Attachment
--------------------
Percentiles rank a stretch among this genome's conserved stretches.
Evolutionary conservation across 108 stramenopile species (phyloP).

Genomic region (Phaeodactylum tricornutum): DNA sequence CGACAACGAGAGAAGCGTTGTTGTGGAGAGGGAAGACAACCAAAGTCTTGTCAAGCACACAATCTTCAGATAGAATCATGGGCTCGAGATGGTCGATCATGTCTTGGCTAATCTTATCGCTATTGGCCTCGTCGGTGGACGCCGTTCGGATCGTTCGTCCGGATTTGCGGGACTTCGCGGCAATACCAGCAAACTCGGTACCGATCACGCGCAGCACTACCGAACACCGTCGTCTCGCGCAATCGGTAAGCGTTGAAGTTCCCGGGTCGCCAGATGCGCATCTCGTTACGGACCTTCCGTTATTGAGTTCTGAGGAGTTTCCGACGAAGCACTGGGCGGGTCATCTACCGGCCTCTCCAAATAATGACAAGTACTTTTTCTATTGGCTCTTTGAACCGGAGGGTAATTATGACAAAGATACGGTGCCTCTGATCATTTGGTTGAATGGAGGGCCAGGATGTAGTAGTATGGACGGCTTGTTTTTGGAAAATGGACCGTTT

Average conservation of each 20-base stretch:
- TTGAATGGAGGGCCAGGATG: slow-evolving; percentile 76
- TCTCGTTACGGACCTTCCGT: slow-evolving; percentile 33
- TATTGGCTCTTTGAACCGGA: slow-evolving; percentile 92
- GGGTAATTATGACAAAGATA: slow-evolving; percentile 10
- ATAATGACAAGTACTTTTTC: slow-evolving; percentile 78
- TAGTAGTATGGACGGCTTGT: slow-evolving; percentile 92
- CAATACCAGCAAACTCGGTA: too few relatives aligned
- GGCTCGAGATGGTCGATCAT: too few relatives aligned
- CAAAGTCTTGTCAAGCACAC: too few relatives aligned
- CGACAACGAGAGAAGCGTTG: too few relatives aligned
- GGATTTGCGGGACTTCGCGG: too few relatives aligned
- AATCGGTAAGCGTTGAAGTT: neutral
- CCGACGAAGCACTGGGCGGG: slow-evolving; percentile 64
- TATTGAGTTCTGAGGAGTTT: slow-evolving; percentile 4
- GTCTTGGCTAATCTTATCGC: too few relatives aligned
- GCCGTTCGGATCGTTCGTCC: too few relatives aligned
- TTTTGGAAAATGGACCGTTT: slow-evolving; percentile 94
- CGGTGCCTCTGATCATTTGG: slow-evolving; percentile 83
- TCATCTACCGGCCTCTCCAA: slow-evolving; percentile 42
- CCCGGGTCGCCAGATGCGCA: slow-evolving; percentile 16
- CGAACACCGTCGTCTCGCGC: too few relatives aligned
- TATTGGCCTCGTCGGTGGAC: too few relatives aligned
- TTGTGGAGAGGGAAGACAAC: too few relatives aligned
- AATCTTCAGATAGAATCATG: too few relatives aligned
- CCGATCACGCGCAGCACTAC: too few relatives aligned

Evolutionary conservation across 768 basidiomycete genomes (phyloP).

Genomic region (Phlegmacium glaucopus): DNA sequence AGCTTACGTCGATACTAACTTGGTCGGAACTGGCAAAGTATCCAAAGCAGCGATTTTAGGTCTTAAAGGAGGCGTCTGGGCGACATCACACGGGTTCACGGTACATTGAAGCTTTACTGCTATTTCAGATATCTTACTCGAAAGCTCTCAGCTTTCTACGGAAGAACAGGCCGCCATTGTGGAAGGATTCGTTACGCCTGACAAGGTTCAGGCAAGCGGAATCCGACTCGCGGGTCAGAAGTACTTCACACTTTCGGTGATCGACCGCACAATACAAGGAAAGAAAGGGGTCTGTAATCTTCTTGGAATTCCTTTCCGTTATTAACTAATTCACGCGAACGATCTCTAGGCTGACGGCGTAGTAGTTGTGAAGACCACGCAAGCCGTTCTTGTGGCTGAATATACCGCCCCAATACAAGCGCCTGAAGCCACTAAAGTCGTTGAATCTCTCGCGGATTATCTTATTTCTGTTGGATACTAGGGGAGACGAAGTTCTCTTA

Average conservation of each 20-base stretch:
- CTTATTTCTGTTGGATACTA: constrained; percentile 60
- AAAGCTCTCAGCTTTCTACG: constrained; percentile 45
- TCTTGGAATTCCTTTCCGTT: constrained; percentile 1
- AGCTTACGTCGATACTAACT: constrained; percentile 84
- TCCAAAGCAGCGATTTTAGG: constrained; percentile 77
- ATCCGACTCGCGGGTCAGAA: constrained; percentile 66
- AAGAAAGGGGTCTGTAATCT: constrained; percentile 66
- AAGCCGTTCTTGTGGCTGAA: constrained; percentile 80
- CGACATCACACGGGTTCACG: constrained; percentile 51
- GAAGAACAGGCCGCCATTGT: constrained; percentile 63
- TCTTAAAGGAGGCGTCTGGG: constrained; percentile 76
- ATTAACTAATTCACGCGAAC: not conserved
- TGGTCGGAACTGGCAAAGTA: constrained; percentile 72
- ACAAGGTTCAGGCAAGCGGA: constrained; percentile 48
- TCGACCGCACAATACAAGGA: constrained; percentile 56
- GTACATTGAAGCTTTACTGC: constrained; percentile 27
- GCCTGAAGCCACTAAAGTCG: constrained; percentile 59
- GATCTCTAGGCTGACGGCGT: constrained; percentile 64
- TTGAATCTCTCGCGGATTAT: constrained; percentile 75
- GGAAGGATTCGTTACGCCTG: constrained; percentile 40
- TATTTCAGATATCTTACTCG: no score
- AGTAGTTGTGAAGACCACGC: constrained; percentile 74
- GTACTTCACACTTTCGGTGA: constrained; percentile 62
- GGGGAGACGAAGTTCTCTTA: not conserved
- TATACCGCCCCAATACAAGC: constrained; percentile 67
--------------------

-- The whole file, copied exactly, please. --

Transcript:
Percentiles rank a stretch among this genome's conserved stretches.
Evolutionary conservation across 108 stramenopile species (phyloP).

Genomic region (Phaeodactylum tricornutum): DNA sequence CGACAACGAGAGAAGCGTTGTTGTGGAGAGGGAAGACAACCAAAGTCTTGTCAAGCACACAATCTTCAGATAGAATCATGGGCTCGAGATGGTCGATCATGTCTTGGCTAATCTTATCGCTATTGGCCTCGTCGGTGGACGCCGTTCGGATCGTTCGTCCGGATTTGCGGGACTTCGCGGCAATACCAGCAAACTCGGTACCGATCACGCGCAGCACTACCGAACACCGTCGTCTCGCGCAATCGGTAAGCGTTGAAGTTCCCGGGTCGCCAGATGCGCATCTCGTTACGGACCTTCCGTTATTGAGTTCTGAGGAGTTTCCGACGAAGCACTGGGCGGGTCATCTACCGGCCTCTCCAAATAATGACAAGTACTTTTTCTATTGGCTCTTTGAACCGGAGGGTAATTATGACAAAGATACGGTGCCTCTGATCATTTGGTTGAATGGAGGGCCAGGATGTAGTAGTATGGACGGCTTGTTTTTGGAAAATGGACCGTTT

Average conservation of each 20-base stretch:
- TTGAATGGAGGGCCAGGATG: slow-evolving; percentile 76
- TCTCGTTACGGACCTTCCGT: slow-evolving; percentile 33
- TATTGGCTCTTTGAACCGGA: slow-evolving; percentile 92
- GGGTAATTATGACAAAGATA: slow-evolving; percentile 10
- ATAATGACAAGTACTTTTTC: slow-evolving; percentile 78
- TAGTAGTATGGACGGCTTGT: slow-evolving; percentile 92
- CAATACCAGCAAACTCGGTA: too few relatives aligned
- GGCTCGAGATGGTCGATCAT: too few relatives aligned
- CAAAGTCTTGTCAAGCACAC: too few relatives aligned
- CGACAACGAGAGAAGCGTTG: too few relatives aligned
- GGATTTGCGGGACTTCGCGG: too few relatives aligned
- AATCGGTAAGCGTTGAAGTT: neutral
- CCGACGAAGCACTGGGCGGG: slow-evolving; percentile 64
- TATTGAGTTCTGAGGAGTTT: slow-evolving; percentile 4
- GTCTTGGCTAATCTTATCGC: too few relatives aligned
- GCCGTTCGGATCGTTCGTCC: too few relatives aligned
- TTTTGGAAAATGGACCGTTT: slow-evolving; percentile 94
- CGGTGCCTCTGATCATTTGG: slow-evolving; percentile 83
- TCATCTACCGGCCTCTCCAA: slow-evolving; percentile 42
- CCCGGGTCGCCAGATGCGCA: slow-evolving; percentile 16
- CGAACACCGTCGTCTCGCGC: too few relatives aligned
- TATTGGCCTCGTCGGTGGAC: too few relatives aligned
- TTGTGGAGAGGGAAGACAAC: too few relatives aligned
- AATCTTCAGATAGAATCATG: too few relatives aligned
- CCGATCACGCGCAGCACTAC: too few relatives aligned

Evolutionary conservation across 768 basidiomycete genomes (phyloP).

Genomic region (Phlegmacium glaucopus): DNA sequence AGCTTACGTCGATACTAACTTGGTCGGAACTGGCAAAGTATCCAAAGCAGCGATTTTAGGTCTTAAAGGAGGCGTCTGGGCGACATCACACGGGTTCACGGTACATTGAAGCTTTACTGCTATTTCAGATATCTTACTCGAAAGCTCTCAGCTTTCTACGGAAGAACAGGCCGCCATTGTGGAAGGATTCGTTACGCCTGACAAGGTTCAGGCAAGCGGAATCCGACTCGCGGGTCAGAAGTACTTCACACTTTCGGTGATCGACCGCACAATACAAGGAAAGAAAGGGGTCTGTAATCTTCTTGGAATTCCTTTCCGTTATTAACTAATTCACGCGAACGATCTCTAGGCTGACGGCGTAGTAGTTGTGAAGACCACGCAAGCCGTTCTTGTGGCTGAATATACCGCCCCAATACAAGCGCCTGAAGCCACTAAAGTCGTTGAATCTCTCGCGGATTATCTTATTTCTGTTGGATACTAGGGGAGACGAAGTTCTCTTA

Average conservation of each 20-base stretch:
- CTTATTTCTGTTGGATACTA: constrained; percentile 60
- AAAGCTCTCAGCTTTCTACG: constrained; percentile 45
- TCTTGGAATTCCTTTCCGTT: constrained; percentile 1
- AGCTTACGTCGATACTAACT: constrained; percentile 84
- TCCAAAGCAGCGATTTTAGG: constrained; percentile 77
- ATCCGACTCGCGGGTCAGAA: constrained; percentile 66
- AAGAAAGGGGTCTGTAATCT: constrained; percentile 66
- AAGCCGTTCTTGTGGCTGAA: constrained; percentile 80
- CGACATCACACGGGTTCACG: constrained; percentile 51
- GAAGAACAGGCCGCCATTGT: constrained; percentile 63
- TCTTAAAGGAGGCGTCTGGG: constrained; percentile 76
- ATTAACTAATTCACGCGAAC: not conserved
- TGGTCGGAACTGGCAAAGTA: constrained; percentile 72
- ACAAGGTTCAGGCAAGCGGA: constrained; percentile 48
- TCGACCGCACAATACAAGGA: constrained; percentile 56
- GTACATTGAAGCTTTACTGC: constrained; percentile 27
- GCCTGAAGCCACTAAAGTCG: constrained; percentile 59
- GATCTCTAGGCTGACGGCGT: constrained; percentile 64
- TTGAATCTCTCGCGGATTAT: constrained; percentile 75
- GGAAGGATTCGTTACGCCTG: constrained; percentile 40
- TATTTCAGATATCTTACTCG: no score
- AGTAGTTGTGAAGACCACGC: constrained; percentile 74
- GTACTTCACACTTTCGGTGA: constrained; percentile 62
- GGGGAGACGAAGTTCTCTTA: not conserved
- TATACCGCCCCAATACAAGC: constrained; percentile 67